Looking through that, there are a few things that jump out:

1. You've got a bunch of rooms that you reference by symbols, and you
are storing them in an Array. You might want to look into changing
this to a Hash keyed by the reference. This would change
Dungeon#find_room from:

def find_room(reference)
  @rooms.detect { |room| room.reference == reference }
end

to:

def find_room(reference)
  @rooms[reference]
end

(Really, since find_room is only called within Dungeon, you can
probably do without the method in that case, and just replace
find_room(reference) calls with @rooms[reference])

2. You are doing your own file handling, which may be a good way to
learn Ruby's generic file handling facilities. On the other hand, you
may also want to try using the standard YAML library (discussed in
Chapter 9 of Begging Ruby: From Novice to Professional) to store your
rooms. It stores and loads arbitrary Ruby objects very simply in a
format that is easy to create/edit by hand, and if you keep expanding
what your program does (and what it loads and stores), it'll be easier
to expand than updating a custom format with each change.

3. The Dungeon#command method uses a series of independent if
statements, where only one of them can be true. There are several
improvements possible with this. The smallest change would be to use
an if [...] elsif [...] elsif [...] end idiom instead of if [...] end
if [...] end etc. The next would be to use a case statement, like
this:
case input
  when "west"
    ...
  when "east"
    ...
  when "north"
    ...
  when "south"
    ...
  when "look"
    ...
  when "inventory"
    ...
end

You could also consider, though this is more advanced, having a
@commands instance variable that is a Hash keyed by the name of
commands with values that are procs that are called for each command.
Then to process a command, you could just do @commands[command].call.

4. Your initialize method for Dungeon calls create and run at the end.
You might want think about to pulling those out of initialize, and
letting "create" take a parameter identifying the file name to use.
Then you would use Dungeon.new.create("file.txt").run to load and run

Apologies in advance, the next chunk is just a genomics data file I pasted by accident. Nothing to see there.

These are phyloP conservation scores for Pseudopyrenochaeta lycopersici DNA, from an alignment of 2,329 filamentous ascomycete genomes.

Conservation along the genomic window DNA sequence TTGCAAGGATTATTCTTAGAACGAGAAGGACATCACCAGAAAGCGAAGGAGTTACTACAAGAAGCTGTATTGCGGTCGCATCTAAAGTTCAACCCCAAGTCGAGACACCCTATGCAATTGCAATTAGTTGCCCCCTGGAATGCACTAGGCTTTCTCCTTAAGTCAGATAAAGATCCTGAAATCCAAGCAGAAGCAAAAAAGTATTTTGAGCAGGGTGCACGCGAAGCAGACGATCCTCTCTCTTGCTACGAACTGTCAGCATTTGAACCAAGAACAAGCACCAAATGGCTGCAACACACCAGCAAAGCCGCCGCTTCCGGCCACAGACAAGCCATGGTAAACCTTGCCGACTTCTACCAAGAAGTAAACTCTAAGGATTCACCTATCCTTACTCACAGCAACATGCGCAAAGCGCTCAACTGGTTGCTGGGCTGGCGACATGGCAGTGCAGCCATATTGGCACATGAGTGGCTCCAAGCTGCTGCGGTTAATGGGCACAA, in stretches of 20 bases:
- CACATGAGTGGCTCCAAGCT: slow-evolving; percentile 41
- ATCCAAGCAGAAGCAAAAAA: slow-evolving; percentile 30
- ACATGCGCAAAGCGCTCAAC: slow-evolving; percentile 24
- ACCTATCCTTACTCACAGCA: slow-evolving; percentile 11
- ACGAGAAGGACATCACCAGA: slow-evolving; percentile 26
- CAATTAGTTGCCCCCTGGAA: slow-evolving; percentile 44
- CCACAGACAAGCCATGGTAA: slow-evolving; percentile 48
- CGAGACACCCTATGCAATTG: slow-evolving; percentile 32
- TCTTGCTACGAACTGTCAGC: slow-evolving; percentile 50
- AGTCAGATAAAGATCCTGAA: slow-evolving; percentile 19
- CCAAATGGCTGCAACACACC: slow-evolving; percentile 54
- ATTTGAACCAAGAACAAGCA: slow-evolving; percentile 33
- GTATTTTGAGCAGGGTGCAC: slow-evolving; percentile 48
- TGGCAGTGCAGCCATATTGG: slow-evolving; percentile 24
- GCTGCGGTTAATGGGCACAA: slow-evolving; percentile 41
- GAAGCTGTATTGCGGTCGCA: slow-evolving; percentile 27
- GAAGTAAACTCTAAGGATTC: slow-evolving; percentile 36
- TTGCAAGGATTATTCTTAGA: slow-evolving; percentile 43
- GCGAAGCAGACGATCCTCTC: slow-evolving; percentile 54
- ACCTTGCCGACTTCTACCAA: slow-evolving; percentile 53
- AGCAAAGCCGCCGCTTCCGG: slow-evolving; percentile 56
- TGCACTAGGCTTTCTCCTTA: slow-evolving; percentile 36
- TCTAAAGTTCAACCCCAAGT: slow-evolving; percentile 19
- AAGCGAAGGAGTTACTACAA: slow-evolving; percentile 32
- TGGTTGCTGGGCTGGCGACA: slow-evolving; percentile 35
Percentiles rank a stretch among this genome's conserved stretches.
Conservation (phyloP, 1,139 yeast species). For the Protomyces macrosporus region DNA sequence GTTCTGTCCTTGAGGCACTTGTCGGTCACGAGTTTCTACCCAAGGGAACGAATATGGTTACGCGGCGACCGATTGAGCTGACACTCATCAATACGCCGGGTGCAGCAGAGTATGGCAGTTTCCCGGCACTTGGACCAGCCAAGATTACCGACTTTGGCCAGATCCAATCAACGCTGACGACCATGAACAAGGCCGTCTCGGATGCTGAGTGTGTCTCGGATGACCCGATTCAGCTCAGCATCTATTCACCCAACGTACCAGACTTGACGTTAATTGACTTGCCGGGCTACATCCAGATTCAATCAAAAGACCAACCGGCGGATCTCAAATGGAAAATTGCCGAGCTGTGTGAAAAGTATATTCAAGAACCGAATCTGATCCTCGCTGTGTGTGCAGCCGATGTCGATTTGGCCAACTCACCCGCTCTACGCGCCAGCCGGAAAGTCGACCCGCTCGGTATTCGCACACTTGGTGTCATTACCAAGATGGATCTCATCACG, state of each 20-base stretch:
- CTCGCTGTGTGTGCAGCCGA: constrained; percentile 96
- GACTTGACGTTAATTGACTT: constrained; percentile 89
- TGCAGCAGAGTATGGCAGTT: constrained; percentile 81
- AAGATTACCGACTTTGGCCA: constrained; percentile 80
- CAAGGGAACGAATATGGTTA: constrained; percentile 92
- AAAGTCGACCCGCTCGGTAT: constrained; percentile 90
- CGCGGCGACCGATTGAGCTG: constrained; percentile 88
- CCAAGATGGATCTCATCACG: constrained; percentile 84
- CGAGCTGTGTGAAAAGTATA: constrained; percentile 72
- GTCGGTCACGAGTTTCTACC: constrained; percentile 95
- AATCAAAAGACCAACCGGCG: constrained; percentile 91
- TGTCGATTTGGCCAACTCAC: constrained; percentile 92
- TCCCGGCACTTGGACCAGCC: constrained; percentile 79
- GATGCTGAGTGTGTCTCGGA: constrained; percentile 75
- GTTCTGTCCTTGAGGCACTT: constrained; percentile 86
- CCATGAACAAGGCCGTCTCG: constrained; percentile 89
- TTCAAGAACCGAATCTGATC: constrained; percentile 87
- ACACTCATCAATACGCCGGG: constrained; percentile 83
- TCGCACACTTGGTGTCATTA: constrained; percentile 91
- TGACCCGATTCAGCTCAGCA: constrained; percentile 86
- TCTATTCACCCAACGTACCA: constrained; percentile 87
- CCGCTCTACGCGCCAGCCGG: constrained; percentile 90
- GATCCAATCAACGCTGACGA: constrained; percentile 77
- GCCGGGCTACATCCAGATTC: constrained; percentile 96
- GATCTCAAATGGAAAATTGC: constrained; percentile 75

a dungeon. Only do this if you might ever want to create a blank
dungeon without loading structure from a file, or to load the
structure without running the dungeon.

On Feb 8, 2008 9:05 PM, Jonathon Hartoon <ezrickknight / gmail.com> wrote:
> Hi.  I have tried to learn other programming languages before and ruby
> was the first one that really stuck.  Anyways, I own both Prgramming
> Ruby & Beginning Ruby.  The later has a tutorial for making a text
> dungeon.  I expanded the example in the book to accept commands from a
> user and load new maps from a txt file.  I am now trying to build in an
> inventory system, and smashing my face into the rocks.  I can't even
> come up with an acceptable way to do it.  I also want my items to load
> from a text file.  My end goal is to have a text dungeon maker.  Where
> you have 2 or 3 text files (or even one I guess) that my engine will
> create an entire dungeon from.  Any help on an inventory system would be
> great as I don't even know where to start.
>
> The rooms.txt is pretty simple syntax (if thats what I would call it).
> On one line you put a room.
>
> reference~ Name #The player sees this~description~ #The next 8 places
> seperated by "~" are connections, they are split up into pairs and
> stored in a hash.  The first part of the pair is input from the user and
> the second is returned.
>
> Working example:
>
> cavecell~ Cave cell~a small cell in the side of a cave wall.  The gate
> on the north side is open.~north~cellblocka1~south~n~east~n~west~n~
>
> cellblocka1~ Cell Block A~a long corridor full of jail cells.  To the
> south is an open cell.  The corridor runs east and west, and seems to go
> on for quite
> sometime.~north~n~south~n~east~cellblocka2~west~cellblocka0~
>
> cellblocka2~ Cell Block A~a long corridor full of jail cells.  The
> corridor runs east and west, and seems to go on for quite
> sometime.~north~n~south~n~east~cellblocka0~west~cellblocka1~
>
> cellblocka0~ Cell Block A~a long corridor full of jail cells.  The
> corridor runs east and west, and seems to go on for quite
> sometime.~north~n~south~n~east~cellblocka1~west~cellblocka2~
>
>
> This just loops back on itself.  An "n" returned is impassable.
>
> Attachments:
> http://www.ruby-forum.com/attachment/1409/Dungeon.rb
>
> --
> Posted via http://www.ruby-forum.com/.
>
>